Published on 27 Nov 2013

Syria’s politics are infecting its humanitarian crisis

I asked the little girl in the green velour tracksuit what life was like in Barzeh, the besieged suburb of Damascus which used to be her home.

“There was fighting and shelling all the time,” she said. “And I didn’t have friends to play with.”


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Maybe her parents wouldn’t let her play in the street because of the danger that a mortar would fall. Maybe other families had already left the suburb for somewhere safer. Last year her family fled to the neighbouring area, which is still under government control.

I met her in a noisy after-school class for displaced kids. They were as lively and giggly as any bunch of eight-year-olds anywhere in the world, but these children had witnessed terrible things in their home areas.

“There was no life there, everything was dead, ” said a little boy. “All the people there were mourning their children who had been killed.”

The cycle of misery in the Middle East has moved round. The centre where I met the children was established in 2008 for refugees who had fled from Iraq. Now the Iraqis have gone back home, because Syria is even more dangerous.

The UN estimates that fighting has forced 8 million Syrians out of their homes. Two million have fled over the borders, but 6 million have remained in Syria, sleeping in the houses of friends or relatives, or packed into mosques, schools and community halls.

At least the UN and non-governmental organisations can help those who have been displaced into central Damascus. The government is refusing access to rebel-held suburbs surrounding the capital. Over the summer, people survived by growing vegetables but they can’t do that in the winter.

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“It’s like the Romans when they cut water and food supply to make a town surrender,” said Khaled Erksoussi, Operations Manager for the Syrian Arab Red Crescent. Both sides, he believes, use humanitarian aid for political gain.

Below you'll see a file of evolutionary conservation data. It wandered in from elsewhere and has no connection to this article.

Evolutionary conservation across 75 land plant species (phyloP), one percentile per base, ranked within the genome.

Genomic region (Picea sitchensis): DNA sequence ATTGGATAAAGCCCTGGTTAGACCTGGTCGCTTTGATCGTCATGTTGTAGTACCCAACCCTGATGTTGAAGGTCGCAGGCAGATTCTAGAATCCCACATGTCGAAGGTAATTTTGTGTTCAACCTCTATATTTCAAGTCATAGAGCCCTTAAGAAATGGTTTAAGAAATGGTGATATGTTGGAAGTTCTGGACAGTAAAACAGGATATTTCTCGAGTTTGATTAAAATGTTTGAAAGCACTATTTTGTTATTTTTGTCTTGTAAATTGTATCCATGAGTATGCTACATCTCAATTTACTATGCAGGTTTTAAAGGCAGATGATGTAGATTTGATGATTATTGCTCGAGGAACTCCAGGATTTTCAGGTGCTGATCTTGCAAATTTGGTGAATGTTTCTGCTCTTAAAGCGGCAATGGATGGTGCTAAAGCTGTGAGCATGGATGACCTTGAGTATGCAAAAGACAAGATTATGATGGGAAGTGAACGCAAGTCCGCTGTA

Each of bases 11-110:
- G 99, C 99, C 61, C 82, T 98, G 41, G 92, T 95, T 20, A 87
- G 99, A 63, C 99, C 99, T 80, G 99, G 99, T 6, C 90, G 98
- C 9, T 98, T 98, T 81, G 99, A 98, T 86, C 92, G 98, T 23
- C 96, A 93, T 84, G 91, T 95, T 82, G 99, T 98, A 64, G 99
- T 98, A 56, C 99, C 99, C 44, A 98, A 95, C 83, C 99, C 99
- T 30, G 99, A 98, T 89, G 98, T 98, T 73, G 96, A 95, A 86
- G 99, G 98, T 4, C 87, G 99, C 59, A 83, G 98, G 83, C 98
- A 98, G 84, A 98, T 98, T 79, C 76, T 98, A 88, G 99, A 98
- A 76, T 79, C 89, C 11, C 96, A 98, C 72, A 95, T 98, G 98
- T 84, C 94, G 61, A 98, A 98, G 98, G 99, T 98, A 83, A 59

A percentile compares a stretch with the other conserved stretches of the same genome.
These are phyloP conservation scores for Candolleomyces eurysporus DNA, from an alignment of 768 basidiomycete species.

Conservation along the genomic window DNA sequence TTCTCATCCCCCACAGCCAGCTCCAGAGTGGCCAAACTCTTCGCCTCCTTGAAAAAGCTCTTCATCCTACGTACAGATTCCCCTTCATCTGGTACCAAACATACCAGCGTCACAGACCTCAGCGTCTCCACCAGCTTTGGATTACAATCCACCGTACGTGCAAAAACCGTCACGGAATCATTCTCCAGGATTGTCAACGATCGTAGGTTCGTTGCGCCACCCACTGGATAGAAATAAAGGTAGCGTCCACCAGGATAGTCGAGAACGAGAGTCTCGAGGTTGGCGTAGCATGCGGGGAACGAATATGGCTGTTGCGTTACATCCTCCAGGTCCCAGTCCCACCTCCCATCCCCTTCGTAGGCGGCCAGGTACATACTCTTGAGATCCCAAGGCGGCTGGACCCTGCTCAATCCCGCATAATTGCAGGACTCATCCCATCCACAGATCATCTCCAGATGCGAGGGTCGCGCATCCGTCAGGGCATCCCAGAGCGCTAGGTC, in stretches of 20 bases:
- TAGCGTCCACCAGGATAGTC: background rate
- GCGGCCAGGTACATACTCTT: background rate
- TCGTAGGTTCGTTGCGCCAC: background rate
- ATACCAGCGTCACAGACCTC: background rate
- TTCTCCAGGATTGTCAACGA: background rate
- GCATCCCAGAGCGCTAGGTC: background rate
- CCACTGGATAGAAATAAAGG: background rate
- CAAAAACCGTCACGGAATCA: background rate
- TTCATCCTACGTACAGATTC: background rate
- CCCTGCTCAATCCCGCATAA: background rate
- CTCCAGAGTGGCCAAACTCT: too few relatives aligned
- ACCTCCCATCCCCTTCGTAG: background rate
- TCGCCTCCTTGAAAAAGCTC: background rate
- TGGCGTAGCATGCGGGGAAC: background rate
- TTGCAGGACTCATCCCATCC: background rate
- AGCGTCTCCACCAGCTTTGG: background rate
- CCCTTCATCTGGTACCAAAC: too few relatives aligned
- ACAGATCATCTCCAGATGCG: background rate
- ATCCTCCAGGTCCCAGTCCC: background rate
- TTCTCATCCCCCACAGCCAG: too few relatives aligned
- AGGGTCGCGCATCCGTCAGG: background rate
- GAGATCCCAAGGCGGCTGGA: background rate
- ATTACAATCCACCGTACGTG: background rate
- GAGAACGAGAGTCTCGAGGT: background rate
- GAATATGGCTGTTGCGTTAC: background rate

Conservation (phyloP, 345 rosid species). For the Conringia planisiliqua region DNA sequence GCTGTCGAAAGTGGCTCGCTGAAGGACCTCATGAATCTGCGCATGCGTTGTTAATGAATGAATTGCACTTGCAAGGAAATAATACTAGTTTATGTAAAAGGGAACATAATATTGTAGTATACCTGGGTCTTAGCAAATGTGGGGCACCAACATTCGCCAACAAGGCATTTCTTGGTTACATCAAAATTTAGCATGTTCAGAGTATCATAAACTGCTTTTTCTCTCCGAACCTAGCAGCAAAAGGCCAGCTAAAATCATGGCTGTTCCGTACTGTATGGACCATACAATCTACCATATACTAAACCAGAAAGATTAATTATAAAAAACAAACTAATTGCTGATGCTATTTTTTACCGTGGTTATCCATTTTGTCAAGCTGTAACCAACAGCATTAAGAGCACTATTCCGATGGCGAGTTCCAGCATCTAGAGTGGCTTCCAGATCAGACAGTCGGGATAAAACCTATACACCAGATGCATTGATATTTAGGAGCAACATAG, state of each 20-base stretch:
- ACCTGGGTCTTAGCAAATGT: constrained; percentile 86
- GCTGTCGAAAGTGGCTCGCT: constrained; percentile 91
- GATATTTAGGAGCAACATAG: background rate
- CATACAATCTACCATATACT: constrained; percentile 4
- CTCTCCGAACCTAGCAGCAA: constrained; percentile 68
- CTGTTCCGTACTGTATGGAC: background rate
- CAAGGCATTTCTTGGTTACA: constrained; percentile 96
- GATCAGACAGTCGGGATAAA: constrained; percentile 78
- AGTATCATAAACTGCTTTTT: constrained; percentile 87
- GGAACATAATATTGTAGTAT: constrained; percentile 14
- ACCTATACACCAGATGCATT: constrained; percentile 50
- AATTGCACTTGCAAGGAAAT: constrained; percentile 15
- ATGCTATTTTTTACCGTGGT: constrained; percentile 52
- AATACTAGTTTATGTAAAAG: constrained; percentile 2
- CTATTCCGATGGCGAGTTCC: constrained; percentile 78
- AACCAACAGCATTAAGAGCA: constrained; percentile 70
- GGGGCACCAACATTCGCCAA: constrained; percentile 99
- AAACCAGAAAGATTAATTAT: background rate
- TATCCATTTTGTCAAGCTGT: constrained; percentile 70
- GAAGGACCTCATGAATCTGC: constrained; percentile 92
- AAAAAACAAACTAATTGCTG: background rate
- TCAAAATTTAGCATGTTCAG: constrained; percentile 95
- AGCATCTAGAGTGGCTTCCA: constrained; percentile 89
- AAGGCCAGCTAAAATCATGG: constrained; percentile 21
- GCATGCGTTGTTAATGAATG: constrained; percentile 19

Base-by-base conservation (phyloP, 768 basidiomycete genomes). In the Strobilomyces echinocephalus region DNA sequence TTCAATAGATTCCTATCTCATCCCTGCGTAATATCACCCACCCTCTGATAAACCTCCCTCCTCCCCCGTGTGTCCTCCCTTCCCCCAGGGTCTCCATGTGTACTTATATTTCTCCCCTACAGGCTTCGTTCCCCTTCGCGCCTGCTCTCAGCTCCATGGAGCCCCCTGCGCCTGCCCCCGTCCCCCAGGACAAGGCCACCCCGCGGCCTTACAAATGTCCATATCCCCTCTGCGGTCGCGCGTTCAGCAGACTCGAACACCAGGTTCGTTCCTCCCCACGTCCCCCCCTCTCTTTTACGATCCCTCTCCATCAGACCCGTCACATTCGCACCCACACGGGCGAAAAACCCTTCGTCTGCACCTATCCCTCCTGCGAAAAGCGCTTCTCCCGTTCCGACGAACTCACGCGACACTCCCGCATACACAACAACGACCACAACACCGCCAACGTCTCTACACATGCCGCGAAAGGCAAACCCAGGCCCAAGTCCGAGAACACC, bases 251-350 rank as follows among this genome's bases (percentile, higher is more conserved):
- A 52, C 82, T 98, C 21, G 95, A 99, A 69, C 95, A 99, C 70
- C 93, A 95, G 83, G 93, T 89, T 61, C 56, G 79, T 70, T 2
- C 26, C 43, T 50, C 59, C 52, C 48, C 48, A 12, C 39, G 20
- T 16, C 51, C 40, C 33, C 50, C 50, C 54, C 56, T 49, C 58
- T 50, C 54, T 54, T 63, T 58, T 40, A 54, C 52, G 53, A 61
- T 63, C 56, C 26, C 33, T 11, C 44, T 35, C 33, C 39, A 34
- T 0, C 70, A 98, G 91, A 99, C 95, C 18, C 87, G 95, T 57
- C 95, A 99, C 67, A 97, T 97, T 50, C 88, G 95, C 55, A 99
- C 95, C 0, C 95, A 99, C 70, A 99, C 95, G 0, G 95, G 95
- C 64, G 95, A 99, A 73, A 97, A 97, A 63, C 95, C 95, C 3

His proudly neutral organisation negotiates agreements with the government and rebel commanders but often Red Crescent volunteers living in communities on either side of the many frontlines have to persuade whoever holds sway to let aid in.

“Sometimes it comes down to the guy on the checkpoint,” said Mr Erksoussi. “He says: ‘those people inside killed my brother, my father, my mother, I will never let you deliver food to the people who are shooting me’.”

This morning President Assad’s political advisor Bouthaina Shabaan denied that the regime was using food as a weapon. The blame, she told me, lay entirely with Al Qaeda backed ‘terrorists’ who were fighting the government.

“No-one loves the Syrian people more than we do,” she said.

Those struggling to survive in areas besieged by government forces might find that very hard to believe. All wars are cruel, but in Syria neither side is showing mercy.

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3 reader comments

  1. nehad ismail says: